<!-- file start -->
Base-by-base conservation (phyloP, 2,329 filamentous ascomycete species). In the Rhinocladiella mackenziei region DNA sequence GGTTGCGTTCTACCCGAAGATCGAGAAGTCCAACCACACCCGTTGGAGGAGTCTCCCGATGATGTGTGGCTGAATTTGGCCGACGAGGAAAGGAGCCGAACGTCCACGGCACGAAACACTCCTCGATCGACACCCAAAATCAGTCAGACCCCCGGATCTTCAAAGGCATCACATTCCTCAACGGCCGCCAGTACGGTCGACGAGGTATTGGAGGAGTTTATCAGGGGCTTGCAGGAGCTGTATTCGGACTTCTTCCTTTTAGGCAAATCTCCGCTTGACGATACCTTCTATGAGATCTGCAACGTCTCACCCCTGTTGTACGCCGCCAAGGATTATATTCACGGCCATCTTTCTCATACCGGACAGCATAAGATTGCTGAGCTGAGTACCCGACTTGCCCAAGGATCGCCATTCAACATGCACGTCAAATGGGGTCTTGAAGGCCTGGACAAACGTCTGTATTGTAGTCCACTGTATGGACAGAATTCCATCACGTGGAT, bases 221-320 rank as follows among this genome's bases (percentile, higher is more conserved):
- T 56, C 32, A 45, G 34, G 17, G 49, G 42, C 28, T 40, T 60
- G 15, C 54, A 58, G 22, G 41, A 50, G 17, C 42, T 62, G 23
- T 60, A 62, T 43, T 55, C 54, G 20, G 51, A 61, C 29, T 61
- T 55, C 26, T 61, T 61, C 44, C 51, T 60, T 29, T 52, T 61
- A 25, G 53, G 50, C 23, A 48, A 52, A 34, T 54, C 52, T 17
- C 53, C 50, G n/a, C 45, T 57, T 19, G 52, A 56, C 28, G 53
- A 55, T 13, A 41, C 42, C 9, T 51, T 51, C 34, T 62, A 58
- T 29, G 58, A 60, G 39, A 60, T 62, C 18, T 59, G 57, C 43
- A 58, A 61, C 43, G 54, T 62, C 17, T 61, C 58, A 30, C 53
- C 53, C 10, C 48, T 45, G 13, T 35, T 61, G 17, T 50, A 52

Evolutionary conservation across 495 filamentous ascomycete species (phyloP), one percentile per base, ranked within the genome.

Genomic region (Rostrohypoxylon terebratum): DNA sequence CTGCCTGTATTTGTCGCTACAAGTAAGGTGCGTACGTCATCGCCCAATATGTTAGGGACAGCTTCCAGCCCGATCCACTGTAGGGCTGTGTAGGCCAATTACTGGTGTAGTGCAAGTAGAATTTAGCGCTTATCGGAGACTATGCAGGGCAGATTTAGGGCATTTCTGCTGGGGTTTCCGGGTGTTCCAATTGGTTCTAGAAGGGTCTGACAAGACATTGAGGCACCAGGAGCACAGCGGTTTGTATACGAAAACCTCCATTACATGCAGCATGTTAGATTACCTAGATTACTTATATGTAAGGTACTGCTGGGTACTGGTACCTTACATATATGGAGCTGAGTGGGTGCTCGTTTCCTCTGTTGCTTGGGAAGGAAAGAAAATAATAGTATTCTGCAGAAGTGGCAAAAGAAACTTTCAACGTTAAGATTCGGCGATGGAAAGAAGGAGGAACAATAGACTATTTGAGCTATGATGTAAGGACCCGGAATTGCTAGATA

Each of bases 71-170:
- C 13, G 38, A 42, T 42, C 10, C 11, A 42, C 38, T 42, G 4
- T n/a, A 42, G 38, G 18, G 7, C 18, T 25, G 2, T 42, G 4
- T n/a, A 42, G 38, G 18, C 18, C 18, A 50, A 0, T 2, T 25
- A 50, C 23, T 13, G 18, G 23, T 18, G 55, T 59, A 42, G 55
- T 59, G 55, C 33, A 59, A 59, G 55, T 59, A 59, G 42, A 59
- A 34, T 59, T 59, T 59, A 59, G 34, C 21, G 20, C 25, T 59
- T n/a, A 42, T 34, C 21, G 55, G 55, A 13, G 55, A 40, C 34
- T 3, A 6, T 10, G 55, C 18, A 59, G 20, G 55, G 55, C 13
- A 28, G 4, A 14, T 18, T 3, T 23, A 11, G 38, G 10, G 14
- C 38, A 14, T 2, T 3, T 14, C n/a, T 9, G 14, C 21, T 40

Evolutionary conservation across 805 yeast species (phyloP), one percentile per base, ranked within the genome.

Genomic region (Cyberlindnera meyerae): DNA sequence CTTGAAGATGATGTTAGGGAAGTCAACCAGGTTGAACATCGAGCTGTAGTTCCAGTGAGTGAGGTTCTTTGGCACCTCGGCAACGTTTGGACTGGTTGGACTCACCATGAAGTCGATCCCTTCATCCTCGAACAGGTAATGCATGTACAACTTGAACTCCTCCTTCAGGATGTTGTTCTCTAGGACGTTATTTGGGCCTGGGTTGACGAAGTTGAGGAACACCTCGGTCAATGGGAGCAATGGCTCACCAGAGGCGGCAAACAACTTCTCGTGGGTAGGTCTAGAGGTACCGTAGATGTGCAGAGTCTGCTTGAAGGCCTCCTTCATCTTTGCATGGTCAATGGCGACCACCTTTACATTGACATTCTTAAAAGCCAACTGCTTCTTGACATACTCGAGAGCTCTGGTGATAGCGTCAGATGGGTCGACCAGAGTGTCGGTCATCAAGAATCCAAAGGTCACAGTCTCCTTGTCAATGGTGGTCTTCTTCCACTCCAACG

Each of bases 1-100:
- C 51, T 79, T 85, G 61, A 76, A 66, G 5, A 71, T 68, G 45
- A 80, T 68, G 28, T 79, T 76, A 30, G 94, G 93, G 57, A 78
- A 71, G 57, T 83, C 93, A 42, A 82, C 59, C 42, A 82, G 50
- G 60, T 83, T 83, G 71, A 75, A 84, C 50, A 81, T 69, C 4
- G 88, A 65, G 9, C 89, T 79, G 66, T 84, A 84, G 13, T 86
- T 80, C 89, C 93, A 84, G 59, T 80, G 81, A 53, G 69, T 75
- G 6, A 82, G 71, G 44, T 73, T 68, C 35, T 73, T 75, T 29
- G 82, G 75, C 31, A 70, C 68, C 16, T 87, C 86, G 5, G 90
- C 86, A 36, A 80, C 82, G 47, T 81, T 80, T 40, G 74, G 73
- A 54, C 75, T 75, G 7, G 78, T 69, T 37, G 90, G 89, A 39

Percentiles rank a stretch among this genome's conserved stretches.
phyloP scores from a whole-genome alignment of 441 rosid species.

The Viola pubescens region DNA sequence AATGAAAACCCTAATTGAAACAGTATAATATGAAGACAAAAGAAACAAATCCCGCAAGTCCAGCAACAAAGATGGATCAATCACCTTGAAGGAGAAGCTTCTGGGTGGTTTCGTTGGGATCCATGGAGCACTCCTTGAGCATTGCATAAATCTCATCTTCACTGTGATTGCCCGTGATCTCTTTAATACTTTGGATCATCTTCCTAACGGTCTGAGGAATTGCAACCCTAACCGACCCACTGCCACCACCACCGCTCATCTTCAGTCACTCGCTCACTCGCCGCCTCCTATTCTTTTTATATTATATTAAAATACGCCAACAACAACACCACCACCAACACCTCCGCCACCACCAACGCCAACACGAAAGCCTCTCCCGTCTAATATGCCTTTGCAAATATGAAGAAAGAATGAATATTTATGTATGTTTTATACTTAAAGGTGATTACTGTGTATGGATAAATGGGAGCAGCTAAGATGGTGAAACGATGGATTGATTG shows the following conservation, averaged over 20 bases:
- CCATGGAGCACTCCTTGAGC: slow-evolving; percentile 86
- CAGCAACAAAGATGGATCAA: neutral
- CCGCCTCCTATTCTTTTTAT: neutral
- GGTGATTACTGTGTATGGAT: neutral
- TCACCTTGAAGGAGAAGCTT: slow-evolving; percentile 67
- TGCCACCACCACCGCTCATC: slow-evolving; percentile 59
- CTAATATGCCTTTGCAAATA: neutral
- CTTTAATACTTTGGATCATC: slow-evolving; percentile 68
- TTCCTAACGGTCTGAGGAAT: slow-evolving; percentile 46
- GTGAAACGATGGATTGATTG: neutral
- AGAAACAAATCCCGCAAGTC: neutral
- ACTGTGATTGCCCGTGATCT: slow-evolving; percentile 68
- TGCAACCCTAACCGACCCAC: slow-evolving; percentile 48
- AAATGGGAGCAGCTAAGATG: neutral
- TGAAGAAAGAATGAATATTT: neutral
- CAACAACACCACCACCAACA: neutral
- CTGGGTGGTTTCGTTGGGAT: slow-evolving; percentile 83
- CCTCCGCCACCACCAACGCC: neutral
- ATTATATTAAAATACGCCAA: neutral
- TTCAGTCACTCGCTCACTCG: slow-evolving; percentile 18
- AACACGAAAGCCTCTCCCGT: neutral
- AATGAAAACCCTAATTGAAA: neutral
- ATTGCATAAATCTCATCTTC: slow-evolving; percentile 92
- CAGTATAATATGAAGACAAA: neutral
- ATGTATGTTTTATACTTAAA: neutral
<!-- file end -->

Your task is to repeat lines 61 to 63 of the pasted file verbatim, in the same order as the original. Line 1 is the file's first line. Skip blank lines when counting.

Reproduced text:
- AACACGAAAGCCTCTCCCGT: neutral
- AATGAAAACCCTAATTGAAA: neutral
- ATTGCATAAATCTCATCTTC: slow-evolving; percentile 92